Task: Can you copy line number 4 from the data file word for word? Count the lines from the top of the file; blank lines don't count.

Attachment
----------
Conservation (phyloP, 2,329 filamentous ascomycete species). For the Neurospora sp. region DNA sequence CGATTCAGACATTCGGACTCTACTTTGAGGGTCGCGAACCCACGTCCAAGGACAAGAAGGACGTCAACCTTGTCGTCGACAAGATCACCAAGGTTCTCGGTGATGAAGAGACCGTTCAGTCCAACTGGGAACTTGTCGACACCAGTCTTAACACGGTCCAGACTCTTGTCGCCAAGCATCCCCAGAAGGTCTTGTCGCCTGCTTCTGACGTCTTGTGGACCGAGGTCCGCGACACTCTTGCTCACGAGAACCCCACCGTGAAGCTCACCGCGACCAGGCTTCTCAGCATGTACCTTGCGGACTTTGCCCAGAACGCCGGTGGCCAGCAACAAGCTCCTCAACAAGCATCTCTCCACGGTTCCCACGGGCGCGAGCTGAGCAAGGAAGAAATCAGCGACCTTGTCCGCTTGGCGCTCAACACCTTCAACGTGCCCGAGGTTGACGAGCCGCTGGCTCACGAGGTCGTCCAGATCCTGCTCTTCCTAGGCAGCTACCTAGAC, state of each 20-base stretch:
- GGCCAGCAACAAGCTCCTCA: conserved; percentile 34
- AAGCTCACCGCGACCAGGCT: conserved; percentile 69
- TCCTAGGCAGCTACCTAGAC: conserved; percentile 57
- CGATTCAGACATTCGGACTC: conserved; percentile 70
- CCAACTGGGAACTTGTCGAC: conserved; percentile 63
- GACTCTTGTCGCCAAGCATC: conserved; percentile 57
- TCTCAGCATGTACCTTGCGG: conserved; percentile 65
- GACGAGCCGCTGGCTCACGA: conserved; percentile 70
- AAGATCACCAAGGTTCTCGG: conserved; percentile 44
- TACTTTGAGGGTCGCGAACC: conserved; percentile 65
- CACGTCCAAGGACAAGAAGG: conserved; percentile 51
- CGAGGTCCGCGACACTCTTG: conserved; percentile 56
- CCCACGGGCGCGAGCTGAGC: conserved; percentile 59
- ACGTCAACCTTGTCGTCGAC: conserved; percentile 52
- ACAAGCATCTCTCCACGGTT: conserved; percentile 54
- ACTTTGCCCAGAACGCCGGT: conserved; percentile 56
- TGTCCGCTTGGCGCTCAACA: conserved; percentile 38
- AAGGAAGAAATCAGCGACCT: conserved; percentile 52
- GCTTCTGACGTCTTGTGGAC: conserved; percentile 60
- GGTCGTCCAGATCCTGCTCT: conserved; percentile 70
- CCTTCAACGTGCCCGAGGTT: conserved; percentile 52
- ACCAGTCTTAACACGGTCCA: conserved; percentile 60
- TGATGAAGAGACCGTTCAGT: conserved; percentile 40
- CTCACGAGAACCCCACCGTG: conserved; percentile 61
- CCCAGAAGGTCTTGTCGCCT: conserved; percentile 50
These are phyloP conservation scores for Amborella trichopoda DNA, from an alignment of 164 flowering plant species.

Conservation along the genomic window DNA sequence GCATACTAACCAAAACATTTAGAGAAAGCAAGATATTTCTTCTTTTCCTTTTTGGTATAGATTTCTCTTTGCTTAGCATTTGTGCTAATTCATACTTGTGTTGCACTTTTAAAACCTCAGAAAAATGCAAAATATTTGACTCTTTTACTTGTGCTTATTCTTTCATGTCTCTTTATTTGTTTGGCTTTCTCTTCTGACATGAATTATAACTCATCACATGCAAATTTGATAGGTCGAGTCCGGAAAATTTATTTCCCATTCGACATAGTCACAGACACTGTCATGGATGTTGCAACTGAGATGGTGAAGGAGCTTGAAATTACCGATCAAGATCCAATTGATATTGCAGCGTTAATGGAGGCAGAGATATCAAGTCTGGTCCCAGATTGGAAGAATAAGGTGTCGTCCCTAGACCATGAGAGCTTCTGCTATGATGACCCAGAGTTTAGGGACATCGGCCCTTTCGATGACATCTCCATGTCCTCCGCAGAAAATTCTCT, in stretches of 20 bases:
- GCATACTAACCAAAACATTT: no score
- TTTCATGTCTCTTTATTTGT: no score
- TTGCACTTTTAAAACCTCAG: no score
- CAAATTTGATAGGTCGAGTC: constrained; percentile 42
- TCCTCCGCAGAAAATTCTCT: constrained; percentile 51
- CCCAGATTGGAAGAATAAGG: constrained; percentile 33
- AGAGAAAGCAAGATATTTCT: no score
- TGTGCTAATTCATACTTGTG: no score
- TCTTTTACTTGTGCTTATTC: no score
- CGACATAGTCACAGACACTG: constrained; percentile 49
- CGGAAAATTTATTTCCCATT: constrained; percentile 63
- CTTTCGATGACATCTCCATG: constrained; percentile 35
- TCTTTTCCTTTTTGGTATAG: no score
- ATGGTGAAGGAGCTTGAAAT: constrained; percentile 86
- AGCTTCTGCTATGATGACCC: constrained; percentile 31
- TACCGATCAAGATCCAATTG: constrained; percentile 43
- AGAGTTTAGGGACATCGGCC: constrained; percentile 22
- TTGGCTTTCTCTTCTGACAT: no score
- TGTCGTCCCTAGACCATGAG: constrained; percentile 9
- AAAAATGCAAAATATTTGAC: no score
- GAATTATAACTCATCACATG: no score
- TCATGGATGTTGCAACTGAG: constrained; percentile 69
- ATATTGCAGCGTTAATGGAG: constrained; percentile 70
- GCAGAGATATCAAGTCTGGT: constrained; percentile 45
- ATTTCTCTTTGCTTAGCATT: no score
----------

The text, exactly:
- TCCTAGGCAGCTACCTAGAC: conserved; percentile 57